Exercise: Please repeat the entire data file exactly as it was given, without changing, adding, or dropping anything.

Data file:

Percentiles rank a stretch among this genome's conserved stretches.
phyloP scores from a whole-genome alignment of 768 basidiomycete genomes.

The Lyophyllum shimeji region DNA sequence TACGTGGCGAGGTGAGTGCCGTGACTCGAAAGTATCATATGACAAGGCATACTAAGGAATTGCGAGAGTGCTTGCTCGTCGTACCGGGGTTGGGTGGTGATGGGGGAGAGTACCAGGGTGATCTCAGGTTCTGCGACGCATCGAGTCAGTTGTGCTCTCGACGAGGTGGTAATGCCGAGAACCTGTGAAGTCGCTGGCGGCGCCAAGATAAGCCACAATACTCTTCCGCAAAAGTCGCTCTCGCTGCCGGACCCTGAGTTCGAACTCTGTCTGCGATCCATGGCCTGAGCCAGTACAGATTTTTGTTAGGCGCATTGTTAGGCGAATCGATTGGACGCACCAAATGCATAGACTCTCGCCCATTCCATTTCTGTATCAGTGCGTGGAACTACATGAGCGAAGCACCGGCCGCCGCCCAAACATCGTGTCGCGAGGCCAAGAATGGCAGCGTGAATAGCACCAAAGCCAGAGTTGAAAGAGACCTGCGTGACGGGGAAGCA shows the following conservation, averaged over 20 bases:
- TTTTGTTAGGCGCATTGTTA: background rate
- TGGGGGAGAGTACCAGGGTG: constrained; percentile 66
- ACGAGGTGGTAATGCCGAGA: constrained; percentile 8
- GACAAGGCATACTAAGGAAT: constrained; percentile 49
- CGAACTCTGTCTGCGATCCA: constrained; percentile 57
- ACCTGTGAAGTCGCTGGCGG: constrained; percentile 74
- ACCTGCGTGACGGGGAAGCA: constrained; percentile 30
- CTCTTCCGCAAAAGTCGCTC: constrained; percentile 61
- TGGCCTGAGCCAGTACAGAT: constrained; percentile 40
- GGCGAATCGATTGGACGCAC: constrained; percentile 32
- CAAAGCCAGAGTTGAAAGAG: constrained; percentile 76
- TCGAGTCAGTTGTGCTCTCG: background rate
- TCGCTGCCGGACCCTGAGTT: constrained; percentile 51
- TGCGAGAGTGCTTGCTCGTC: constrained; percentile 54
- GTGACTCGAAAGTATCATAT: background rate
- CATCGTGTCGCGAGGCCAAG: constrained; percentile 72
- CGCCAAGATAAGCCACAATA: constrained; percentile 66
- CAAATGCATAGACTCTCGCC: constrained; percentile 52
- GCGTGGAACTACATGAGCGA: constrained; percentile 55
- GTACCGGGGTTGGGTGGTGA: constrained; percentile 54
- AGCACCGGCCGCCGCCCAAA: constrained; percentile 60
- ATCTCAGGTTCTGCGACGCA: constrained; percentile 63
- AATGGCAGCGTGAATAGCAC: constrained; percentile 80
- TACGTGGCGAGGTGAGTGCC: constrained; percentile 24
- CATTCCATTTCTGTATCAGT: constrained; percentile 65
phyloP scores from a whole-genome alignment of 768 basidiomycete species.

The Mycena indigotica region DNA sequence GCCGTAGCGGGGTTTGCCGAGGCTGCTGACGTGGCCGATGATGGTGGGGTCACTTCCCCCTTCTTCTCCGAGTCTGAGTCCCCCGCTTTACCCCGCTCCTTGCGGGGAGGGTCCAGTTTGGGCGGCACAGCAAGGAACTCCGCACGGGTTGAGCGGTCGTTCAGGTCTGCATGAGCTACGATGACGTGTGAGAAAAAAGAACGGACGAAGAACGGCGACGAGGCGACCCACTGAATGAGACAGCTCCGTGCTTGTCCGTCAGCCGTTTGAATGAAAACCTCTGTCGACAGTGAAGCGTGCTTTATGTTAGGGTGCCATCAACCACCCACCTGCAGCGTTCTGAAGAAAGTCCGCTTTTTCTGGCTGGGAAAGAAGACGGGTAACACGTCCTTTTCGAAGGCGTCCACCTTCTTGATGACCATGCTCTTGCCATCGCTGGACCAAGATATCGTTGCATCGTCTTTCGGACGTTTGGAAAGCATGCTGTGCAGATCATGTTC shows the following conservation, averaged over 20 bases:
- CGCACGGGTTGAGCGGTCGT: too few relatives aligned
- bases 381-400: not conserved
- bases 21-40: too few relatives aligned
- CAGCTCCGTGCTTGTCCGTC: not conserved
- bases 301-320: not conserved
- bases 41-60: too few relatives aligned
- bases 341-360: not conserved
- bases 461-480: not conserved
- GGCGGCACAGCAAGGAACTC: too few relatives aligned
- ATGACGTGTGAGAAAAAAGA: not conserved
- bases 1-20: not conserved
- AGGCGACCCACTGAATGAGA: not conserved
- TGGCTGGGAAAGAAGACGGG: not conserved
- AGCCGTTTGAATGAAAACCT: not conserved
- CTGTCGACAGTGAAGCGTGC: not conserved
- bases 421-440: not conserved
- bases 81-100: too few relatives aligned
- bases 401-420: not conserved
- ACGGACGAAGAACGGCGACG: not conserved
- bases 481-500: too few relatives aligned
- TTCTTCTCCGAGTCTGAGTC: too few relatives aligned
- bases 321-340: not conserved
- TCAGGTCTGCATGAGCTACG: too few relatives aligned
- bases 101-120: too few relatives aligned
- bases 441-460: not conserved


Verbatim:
Percentiles rank a stretch among this genome's conserved stretches.
phyloP scores from a whole-genome alignment of 768 basidiomycete genomes.

The Lyophyllum shimeji region DNA sequence TACGTGGCGAGGTGAGTGCCGTGACTCGAAAGTATCATATGACAAGGCATACTAAGGAATTGCGAGAGTGCTTGCTCGTCGTACCGGGGTTGGGTGGTGATGGGGGAGAGTACCAGGGTGATCTCAGGTTCTGCGACGCATCGAGTCAGTTGTGCTCTCGACGAGGTGGTAATGCCGAGAACCTGTGAAGTCGCTGGCGGCGCCAAGATAAGCCACAATACTCTTCCGCAAAAGTCGCTCTCGCTGCCGGACCCTGAGTTCGAACTCTGTCTGCGATCCATGGCCTGAGCCAGTACAGATTTTTGTTAGGCGCATTGTTAGGCGAATCGATTGGACGCACCAAATGCATAGACTCTCGCCCATTCCATTTCTGTATCAGTGCGTGGAACTACATGAGCGAAGCACCGGCCGCCGCCCAAACATCGTGTCGCGAGGCCAAGAATGGCAGCGTGAATAGCACCAAAGCCAGAGTTGAAAGAGACCTGCGTGACGGGGAAGCA shows the following conservation, averaged over 20 bases:
- TTTTGTTAGGCGCATTGTTA: background rate
- TGGGGGAGAGTACCAGGGTG: constrained; percentile 66
- ACGAGGTGGTAATGCCGAGA: constrained; percentile 8
- GACAAGGCATACTAAGGAAT: constrained; percentile 49
- CGAACTCTGTCTGCGATCCA: constrained; percentile 57
- ACCTGTGAAGTCGCTGGCGG: constrained; percentile 74
- ACCTGCGTGACGGGGAAGCA: constrained; percentile 30
- CTCTTCCGCAAAAGTCGCTC: constrained; percentile 61
- TGGCCTGAGCCAGTACAGAT: constrained; percentile 40
- GGCGAATCGATTGGACGCAC: constrained; percentile 32
- CAAAGCCAGAGTTGAAAGAG: constrained; percentile 76
- TCGAGTCAGTTGTGCTCTCG: background rate
- TCGCTGCCGGACCCTGAGTT: constrained; percentile 51
- TGCGAGAGTGCTTGCTCGTC: constrained; percentile 54
- GTGACTCGAAAGTATCATAT: background rate
- CATCGTGTCGCGAGGCCAAG: constrained; percentile 72
- CGCCAAGATAAGCCACAATA: constrained; percentile 66
- CAAATGCATAGACTCTCGCC: constrained; percentile 52
- GCGTGGAACTACATGAGCGA: constrained; percentile 55
- GTACCGGGGTTGGGTGGTGA: constrained; percentile 54
- AGCACCGGCCGCCGCCCAAA: constrained; percentile 60
- ATCTCAGGTTCTGCGACGCA: constrained; percentile 63
- AATGGCAGCGTGAATAGCAC: constrained; percentile 80
- TACGTGGCGAGGTGAGTGCC: constrained; percentile 24
- CATTCCATTTCTGTATCAGT: constrained; percentile 65
phyloP scores from a whole-genome alignment of 768 basidiomycete species.

The Mycena indigotica region DNA sequence GCCGTAGCGGGGTTTGCCGAGGCTGCTGACGTGGCCGATGATGGTGGGGTCACTTCCCCCTTCTTCTCCGAGTCTGAGTCCCCCGCTTTACCCCGCTCCTTGCGGGGAGGGTCCAGTTTGGGCGGCACAGCAAGGAACTCCGCACGGGTTGAGCGGTCGTTCAGGTCTGCATGAGCTACGATGACGTGTGAGAAAAAAGAACGGACGAAGAACGGCGACGAGGCGACCCACTGAATGAGACAGCTCCGTGCTTGTCCGTCAGCCGTTTGAATGAAAACCTCTGTCGACAGTGAAGCGTGCTTTATGTTAGGGTGCCATCAACCACCCACCTGCAGCGTTCTGAAGAAAGTCCGCTTTTTCTGGCTGGGAAAGAAGACGGGTAACACGTCCTTTTCGAAGGCGTCCACCTTCTTGATGACCATGCTCTTGCCATCGCTGGACCAAGATATCGTTGCATCGTCTTTCGGACGTTTGGAAAGCATGCTGTGCAGATCATGTTC shows the following conservation, averaged over 20 bases:
- CGCACGGGTTGAGCGGTCGT: too few relatives aligned
- bases 381-400: not conserved
- bases 21-40: too few relatives aligned
- CAGCTCCGTGCTTGTCCGTC: not conserved
- bases 301-320: not conserved
- bases 41-60: too few relatives aligned
- bases 341-360: not conserved
- bases 461-480: not conserved
- GGCGGCACAGCAAGGAACTC: too few relatives aligned
- ATGACGTGTGAGAAAAAAGA: not conserved
- bases 1-20: not conserved
- AGGCGACCCACTGAATGAGA: not conserved
- TGGCTGGGAAAGAAGACGGG: not conserved
- AGCCGTTTGAATGAAAACCT: not conserved
- CTGTCGACAGTGAAGCGTGC: not conserved
- bases 421-440: not conserved
- bases 81-100: too few relatives aligned
- bases 401-420: not conserved
- ACGGACGAAGAACGGCGACG: not conserved
- bases 481-500: too few relatives aligned
- TTCTTCTCCGAGTCTGAGTC: too few relatives aligned
- bases 321-340: not conserved
- TCAGGTCTGCATGAGCTACG: too few relatives aligned
- bases 101-120: too few relatives aligned
- bases 441-460: not conserved